Secondary repression begins once the child realizes that acting on some desires may bring anxiety. This anxiety leads to repression of the desire. The threat of punishment related to this form of anxiety, when internalized becomes the "superego", which intercedes against the desires of the "ego" without the need for any identifiable external threat.  As this implies Freud’s concept of repression applies to thought as well as the deed as when we are children we haven’t fully mastered the distinction of thought and action and so inhibition applies not just to our actions but our thoughts, memories and wishes.      

Repression is the primary, initial defense mechanism that protects the individual against anxiety. Defense mechanisms are psychological strategies brought into play by individuals, groups and even nations to cope with reality and to maintain self-image. Healthy persons normally use different defenses throughout life. An ego defense mechanism becomes pathological only when its persistent use leads to maladaptive behavior such that the physical and/or mental health of the individual is adversely affected.

Abnormal repression, or complex neurotic behavior involving repression and the superego, occurs when repression develops and/or continues to develop, due to the internalized feelings of anxiety, in ways leading to behavior that is illogical, self-destructive, or anti-social. A psychotherapist would try to reduce this behavior by revealing and re-introducing the repressed aspects of the patient's mental process to his conscious awareness, and then teaching the patient how to reduce any anxieties felt in relation to these feelings and impulses.

It is often claimed that traumatic events are repressed, yet it appears that the trauma more often strengthens memories due to heightened emotional or physical sensations. (These sensations may also cause distortions, though human memory in general is filtered by layers of perception and incomplete.) One problem from an objective research point of view is that a "memory" must be measured and recorded by a person's actions or conscious expressions, which may be filtered through current thoughts and motivations.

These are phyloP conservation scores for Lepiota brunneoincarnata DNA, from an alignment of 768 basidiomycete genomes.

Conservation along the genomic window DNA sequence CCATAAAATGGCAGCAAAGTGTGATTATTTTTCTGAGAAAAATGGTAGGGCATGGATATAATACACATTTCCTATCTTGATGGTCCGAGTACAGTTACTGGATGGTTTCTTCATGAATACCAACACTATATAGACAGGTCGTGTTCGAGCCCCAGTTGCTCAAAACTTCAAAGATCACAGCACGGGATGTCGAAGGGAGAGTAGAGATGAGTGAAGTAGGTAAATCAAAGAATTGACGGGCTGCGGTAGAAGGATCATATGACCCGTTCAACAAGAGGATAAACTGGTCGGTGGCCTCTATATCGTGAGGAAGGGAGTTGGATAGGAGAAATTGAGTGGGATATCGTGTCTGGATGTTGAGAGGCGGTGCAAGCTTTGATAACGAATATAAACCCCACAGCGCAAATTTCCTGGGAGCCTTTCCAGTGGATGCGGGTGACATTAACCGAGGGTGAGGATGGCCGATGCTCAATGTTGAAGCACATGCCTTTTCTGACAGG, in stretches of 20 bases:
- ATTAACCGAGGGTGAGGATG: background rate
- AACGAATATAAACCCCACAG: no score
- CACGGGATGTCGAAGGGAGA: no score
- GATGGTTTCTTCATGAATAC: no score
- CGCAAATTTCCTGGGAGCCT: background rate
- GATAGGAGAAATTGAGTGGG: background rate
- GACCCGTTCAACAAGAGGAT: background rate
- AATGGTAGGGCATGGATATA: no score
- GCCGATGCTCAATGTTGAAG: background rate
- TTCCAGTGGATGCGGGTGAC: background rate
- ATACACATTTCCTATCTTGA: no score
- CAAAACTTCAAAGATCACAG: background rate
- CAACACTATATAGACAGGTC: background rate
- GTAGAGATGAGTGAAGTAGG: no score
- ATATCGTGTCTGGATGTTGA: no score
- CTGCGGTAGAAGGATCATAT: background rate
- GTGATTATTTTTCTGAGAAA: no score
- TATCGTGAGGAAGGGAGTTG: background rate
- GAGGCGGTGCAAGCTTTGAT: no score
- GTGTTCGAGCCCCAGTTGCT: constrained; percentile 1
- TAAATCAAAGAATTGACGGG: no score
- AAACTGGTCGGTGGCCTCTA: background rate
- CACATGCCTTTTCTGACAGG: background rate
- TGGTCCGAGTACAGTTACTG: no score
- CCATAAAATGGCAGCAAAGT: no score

In spite of the popularity and wide use of this concept in psychoanalysis and popular literature, the proposition of "motivated forgetting", where the motivation is both unconscious and aversive, the process of repressing past events has never been demonstrated in controlled research. This is far from an easy task as the theory goes motivated forgetting is a defense against anxiety. Therefore anxiety evoking stimuli is needed for each subject for a recall test and how can an experimenter be sure they have this?

Another descriptive theory for repression is that it’s just a special case of retrieval failure.  Maybe they are  not held back by a censor but just hard to reach due to a lack of relevant retrieval cues. Anxiety may play a role in this, perhaps blocking refilling or impeding retrieval cues but it is not the cause.

This retrieval-blocking interpretation of repression is part of a more general approach taken by contemporary psychologists attempting to bring the concept of the unconscious into the framework of cognitive psychology.

About the Author

Adrian Furnham, Ph.D.

Adrian Furnham, Ph.D., is a professor of psychology at University College London and the Norwegian Business School.